Messrs. Hodges and Krappa offered conflicting accounts regarding the RIF and Ms. Faust's selection therefor. According to Mr. Hodges, he attended a meeting with Mr. Diab, Mr. Krappa, and Ray Castor, a consultant from the Bordentown complex. (Hodges Dep. 72:2-4.) The date of the meeting is unknown, although it appears to have occurred shortly before Ms. Faust's termination. Mr. Hodges learned that personnel cuts were to be made; that this was happening throughout the complex; and that an assistant manager from the Travel Store would be eliminated. (Id. at 71:23-72:1; id. at 72:6-10; id. at 73:16-22.) He testified that he never suggested that Ms. Faust or any other Travel Store employee be eliminated. (Id. at 74:15-17, 21.) On the contrary, he told Mr. Castor of his desire to retain his store's entire workforce because the Travel Store itself was profitable, but this plea was unavailing. (Id. at 72:17-19, 72:25-73:2.) By the end of that day, Mr. Hodges learned, via Mr. Castor, that Mr. Diab selected Ms. Faust for termination, "that we had to let [her] go as soon as possible." (Id. at 71:4-5; id. at 74:10-14.) No explanation was given to Mr. Hodges why Ms. Faust was selected, nor did he request one from Mr. Diab. (Id. at 74:22-75:2.) Indeed, Mr. Hodges denied even conferring with Mr. Diab in relation to Ms. Faust's termination. (Id. at 83:21-23; id. at 110:2-5.)
Mr. Krappa testified that he was never told by Mr. Diab or anyone else about the RIF or the need to reduce payroll. (PCMF ¶ 36.) Furthermore, according to Mr. Krappa, the decision to terminate Ms. Faust was unrelated to a workforce reduction. In this regard, Mr. Krappa related a meeting that transpired approximately seven to ten days before Ms. Faust's termination. Mr. Diab visited the Dupont complex. After he and Mr. Krappa finished a "walk-around" of the complex, they met Mr. Hodges and "had some idle discussion about the restaurant and travel store." (Krappa Dep., Feb. 20, 2007, Ex.13-PCMF, Dkt. Entry 17-15, at 34:23-35:4.) Mr. Diab asked Mr. Hodges how Ms. Faust "was holding up" and pressed him "to get more out of her." (Id. at 35:4-5; id. at 40:4-5.) Mr. Hodges answered that "because of her health and her age that, you know, she's not going to be able to do what you want her to do." (PCMF ¶ 15.) Mr. Krappa testified to Mr. Diab's response: "[Mr. Diab] made an umpire's out sign with his thumb and said, [']shoot her.['] And [Mr. Hodges] said, [']why?['] [Mr. Diab] said, ['get] [sic] rid of her.'" (Krappa Dep. 35:14-17; see also id. at 73:9-10.)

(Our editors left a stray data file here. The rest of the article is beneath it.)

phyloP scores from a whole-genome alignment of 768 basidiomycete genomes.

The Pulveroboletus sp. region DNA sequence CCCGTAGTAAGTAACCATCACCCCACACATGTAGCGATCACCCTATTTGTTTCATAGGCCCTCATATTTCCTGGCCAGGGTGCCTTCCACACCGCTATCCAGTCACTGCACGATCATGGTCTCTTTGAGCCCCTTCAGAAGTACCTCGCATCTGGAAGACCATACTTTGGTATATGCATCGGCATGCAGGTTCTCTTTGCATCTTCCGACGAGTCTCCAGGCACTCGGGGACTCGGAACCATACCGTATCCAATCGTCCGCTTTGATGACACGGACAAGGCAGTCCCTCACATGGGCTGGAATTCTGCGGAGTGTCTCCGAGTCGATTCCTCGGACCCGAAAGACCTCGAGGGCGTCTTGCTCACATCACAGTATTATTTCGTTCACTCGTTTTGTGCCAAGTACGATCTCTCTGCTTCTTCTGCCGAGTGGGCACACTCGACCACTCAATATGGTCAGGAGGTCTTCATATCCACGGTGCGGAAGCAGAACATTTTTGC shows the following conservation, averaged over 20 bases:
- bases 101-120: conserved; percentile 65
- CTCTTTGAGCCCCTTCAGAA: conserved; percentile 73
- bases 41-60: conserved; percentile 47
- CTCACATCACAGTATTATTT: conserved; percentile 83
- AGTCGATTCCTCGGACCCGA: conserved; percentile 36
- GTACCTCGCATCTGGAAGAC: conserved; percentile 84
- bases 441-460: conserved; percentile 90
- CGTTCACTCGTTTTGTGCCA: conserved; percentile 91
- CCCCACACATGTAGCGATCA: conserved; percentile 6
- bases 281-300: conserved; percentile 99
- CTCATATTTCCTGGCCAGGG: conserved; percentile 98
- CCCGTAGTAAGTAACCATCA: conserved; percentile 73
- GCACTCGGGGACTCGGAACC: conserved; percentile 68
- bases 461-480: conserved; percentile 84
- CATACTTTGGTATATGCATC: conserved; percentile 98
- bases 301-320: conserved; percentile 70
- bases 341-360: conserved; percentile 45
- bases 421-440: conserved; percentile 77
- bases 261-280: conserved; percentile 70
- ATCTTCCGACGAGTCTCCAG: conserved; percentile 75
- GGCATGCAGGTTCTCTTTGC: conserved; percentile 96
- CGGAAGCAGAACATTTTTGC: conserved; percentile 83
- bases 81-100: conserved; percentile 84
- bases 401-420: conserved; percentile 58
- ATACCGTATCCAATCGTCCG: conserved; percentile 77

When Mr. Hodges departed, Mr. Krappa tried to dissuade Mr. Diab from terminating Ms. Faust, observing she had been at the Dupont complex for several years and was a good, honest worker. (Id. at 42:10-15.) Mr. Diab, however, rebuffed this appeal and rebuked Mr. Krappa for not being "hard enough [and willing] to look past an individual and make a tough decision." (Id. at 42:20-23.) This was the last conversation Mr. Krappa had with Mr. Diab about Ms. Faust prior to her termination. Mr. Krappa noted that nothing was mentioned during this discussion with Messrs. Diab and Hodges about Ms. Faust's productivity or her salary (i.e., that she was the highest paid assistant manager). (Id. at 57:22-58:10.)
Seven to ten days later, Mr. Krappa was informed by Mr. Hodges that Mr. Diab ordered Ms. Faust's termination, and that he intended to terminate her the same day. (Id. at 43:2-13.) Mr. Krappa disagreed with this decision. (Id. at 44:5-6.) Nevertheless, he ...